Discoveries on memory mechanisms could unlock new therapies for Alzheimer's and other brain diseases
Scientists at the University of Colorado Anschutz Medical Campus have made a 'paradigm shifting' discovery on the mechanisms required for learning and memory that could lead to new therapies for Alzheimer's disease and potentially Down syndrome. The study was published in the journal Nature.
For over 30 years, researchers believed that LTP or long-term potentiation, which is crucial for learning and memory, required enzymatic actions by an enzyme known as CaMKII.
But a team of researchers led by Ulli Bayer, Ph.D., professor of pharmacology at the University of Colorado School of Medicine, found that LTP requires structural not enzymatic functions of CaMKII.
That's significant, Bayer said, because it opens the door to the therapeutic use of a new class of inhibitors that target only the enzymatic activity of CaMKII, but not the structural functions required for memory and learning.
Previous studies by Bayer's laboratory showed that inhibiting enzymatic CaMKII activity protects against some of the effects of amyloid-beta (Abeta) plaques in the brain, a hallmark of Alzheimer's disease (AD).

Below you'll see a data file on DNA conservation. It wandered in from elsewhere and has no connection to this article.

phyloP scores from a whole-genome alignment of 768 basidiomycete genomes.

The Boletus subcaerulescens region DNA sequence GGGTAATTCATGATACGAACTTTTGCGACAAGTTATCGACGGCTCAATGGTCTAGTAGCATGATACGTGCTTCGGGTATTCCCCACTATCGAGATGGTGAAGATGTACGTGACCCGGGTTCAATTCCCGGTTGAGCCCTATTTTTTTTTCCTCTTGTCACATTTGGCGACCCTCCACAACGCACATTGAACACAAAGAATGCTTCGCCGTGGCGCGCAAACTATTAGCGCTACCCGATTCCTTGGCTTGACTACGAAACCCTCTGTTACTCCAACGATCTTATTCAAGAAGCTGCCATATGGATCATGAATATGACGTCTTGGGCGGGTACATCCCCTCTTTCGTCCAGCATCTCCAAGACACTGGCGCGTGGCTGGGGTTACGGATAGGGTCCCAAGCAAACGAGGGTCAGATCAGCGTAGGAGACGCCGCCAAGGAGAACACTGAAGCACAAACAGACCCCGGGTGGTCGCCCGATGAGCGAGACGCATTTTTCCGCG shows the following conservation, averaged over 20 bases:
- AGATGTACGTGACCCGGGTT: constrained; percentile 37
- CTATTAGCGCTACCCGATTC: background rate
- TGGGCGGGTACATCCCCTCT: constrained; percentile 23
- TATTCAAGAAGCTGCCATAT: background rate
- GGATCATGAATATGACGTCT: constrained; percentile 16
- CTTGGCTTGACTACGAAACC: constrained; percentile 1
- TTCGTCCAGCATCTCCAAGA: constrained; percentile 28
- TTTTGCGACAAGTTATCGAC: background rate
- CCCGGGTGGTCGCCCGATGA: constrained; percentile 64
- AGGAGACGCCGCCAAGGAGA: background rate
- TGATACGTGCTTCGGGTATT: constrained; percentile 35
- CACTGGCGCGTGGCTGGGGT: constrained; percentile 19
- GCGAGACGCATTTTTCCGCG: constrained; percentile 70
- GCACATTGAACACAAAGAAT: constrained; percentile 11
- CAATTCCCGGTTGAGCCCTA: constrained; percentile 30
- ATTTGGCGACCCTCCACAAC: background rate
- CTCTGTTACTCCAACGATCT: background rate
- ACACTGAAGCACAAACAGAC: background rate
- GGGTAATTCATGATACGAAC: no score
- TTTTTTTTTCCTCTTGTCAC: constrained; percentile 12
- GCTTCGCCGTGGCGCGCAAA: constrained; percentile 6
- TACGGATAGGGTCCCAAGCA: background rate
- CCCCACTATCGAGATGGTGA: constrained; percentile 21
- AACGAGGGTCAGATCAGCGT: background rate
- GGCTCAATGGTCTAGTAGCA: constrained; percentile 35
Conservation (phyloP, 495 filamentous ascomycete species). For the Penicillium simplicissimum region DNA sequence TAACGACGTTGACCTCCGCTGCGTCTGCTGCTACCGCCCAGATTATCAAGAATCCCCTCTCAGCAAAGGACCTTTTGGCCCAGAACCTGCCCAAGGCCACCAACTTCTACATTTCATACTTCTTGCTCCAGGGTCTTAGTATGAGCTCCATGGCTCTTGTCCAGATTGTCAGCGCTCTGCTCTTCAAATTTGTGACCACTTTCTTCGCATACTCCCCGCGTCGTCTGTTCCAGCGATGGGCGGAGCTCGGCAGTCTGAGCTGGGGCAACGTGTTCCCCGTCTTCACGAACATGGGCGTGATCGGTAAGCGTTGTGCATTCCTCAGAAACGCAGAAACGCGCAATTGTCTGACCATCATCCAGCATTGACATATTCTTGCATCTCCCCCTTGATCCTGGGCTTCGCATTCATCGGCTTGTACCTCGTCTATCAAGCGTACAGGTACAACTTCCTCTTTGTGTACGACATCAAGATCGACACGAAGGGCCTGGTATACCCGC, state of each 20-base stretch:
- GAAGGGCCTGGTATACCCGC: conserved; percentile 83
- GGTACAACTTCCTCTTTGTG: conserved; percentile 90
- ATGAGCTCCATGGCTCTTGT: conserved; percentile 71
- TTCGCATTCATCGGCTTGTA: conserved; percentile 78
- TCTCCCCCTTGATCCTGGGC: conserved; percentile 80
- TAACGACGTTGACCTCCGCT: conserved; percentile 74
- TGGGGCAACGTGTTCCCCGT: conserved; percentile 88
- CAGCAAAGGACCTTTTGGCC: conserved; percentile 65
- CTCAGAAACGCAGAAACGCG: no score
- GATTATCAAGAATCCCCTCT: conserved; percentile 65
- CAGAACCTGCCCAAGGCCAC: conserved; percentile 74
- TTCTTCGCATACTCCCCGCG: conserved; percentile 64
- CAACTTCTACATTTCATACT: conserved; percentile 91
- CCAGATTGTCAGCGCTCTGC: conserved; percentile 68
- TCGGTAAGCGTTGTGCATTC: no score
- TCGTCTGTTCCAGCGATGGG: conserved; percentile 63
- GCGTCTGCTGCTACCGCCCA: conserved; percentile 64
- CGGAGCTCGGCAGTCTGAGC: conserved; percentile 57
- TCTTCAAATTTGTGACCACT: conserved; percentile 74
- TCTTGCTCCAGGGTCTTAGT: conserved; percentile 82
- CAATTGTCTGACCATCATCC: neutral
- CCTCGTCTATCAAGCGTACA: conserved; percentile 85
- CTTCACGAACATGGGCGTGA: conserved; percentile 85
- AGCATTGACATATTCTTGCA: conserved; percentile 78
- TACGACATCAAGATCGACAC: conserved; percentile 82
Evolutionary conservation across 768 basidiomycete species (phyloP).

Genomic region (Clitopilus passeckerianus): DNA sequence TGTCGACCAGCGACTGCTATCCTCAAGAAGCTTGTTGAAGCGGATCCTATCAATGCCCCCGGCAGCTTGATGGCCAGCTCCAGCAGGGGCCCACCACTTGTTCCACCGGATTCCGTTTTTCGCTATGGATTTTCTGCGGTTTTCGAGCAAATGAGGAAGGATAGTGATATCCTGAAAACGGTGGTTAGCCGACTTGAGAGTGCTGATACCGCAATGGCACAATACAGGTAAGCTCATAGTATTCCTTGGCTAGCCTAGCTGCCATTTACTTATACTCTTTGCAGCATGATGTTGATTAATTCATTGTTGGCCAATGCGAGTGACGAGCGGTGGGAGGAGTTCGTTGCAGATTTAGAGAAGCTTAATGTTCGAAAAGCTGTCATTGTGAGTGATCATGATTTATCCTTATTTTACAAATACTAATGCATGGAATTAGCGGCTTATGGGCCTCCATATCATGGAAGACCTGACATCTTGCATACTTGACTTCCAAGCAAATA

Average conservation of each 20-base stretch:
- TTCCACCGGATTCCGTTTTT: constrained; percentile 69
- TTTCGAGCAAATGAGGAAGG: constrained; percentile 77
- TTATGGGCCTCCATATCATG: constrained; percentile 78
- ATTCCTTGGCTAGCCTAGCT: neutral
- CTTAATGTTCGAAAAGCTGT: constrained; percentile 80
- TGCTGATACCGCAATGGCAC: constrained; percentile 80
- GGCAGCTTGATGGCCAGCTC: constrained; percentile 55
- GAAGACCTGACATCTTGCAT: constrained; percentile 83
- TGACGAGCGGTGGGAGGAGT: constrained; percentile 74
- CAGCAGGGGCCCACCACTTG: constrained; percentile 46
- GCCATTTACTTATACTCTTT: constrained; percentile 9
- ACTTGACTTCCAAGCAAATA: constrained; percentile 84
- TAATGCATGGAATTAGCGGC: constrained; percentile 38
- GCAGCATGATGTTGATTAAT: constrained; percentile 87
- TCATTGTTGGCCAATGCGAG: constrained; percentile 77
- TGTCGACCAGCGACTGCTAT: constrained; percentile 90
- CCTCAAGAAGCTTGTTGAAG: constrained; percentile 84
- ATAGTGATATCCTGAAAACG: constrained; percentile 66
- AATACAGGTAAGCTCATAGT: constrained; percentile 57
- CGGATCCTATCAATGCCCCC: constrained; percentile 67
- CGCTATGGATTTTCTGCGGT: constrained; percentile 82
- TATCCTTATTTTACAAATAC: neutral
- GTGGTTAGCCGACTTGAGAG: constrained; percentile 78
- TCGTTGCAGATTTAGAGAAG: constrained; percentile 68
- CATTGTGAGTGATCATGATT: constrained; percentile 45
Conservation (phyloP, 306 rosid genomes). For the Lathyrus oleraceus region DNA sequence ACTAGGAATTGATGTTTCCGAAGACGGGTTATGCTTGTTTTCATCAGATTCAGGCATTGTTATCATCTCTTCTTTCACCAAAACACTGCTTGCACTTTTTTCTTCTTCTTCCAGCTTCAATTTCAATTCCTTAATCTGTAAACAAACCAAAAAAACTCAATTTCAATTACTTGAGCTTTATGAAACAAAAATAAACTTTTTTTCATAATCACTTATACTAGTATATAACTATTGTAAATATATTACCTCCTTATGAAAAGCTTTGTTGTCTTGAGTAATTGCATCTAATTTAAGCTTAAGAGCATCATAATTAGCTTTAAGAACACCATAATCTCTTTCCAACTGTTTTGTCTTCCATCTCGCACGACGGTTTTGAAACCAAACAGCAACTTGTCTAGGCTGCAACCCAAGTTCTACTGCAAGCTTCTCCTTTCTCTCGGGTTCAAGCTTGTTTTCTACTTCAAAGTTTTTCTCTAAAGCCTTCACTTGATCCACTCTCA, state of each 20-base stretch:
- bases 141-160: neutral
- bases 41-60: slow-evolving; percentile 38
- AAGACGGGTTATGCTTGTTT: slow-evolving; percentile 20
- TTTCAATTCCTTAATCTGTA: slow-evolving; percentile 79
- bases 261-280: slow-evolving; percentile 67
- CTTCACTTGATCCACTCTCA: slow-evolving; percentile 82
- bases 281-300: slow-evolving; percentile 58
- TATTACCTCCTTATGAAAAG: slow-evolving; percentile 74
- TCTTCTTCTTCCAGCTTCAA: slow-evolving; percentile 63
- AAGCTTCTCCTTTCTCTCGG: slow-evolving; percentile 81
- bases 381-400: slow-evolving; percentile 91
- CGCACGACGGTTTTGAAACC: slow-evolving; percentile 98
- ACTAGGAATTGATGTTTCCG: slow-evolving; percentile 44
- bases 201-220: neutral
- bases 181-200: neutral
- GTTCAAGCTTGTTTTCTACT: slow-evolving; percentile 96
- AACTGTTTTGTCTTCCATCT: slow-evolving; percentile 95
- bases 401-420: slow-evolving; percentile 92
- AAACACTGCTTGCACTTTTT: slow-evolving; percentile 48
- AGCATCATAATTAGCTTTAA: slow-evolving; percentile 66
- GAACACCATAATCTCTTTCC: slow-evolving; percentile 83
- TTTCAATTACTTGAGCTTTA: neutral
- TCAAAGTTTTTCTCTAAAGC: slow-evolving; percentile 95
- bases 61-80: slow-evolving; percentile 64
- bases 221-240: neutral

The researchers found one group of inhibitors that protected from the Abeta effects without impairing LTP, making it potentially useful in treating a number of brain diseases without debilitating side effects.
"The implications are that a certain class of CaMKII activity inhibitors actually could be used chronically to treat brain conditions including Alzheimer's disease," said Bayer, senior author of the study. "This is super novel, as it has previously been thought that any CaMKII activity inhibitor would block synaptic plasticity that underlies learning and memory so their chronic use would be counter-indicated."
Bayer said if the inhibitors work in humans, they could provide additional benefit in conjunction with any current AD treatment strategies.
"That's because different mechanisms are targeted," he said. "We are targeting the downstream effects of Abeta. While we are not even pretending that this would be curative, it has the potential to dramatically alleviate some of the most devastating symptoms of memory loss and learning."
The Bayer lab is now testing whether the predictions made by their ground-breaking paper can be harnessed for human therapy.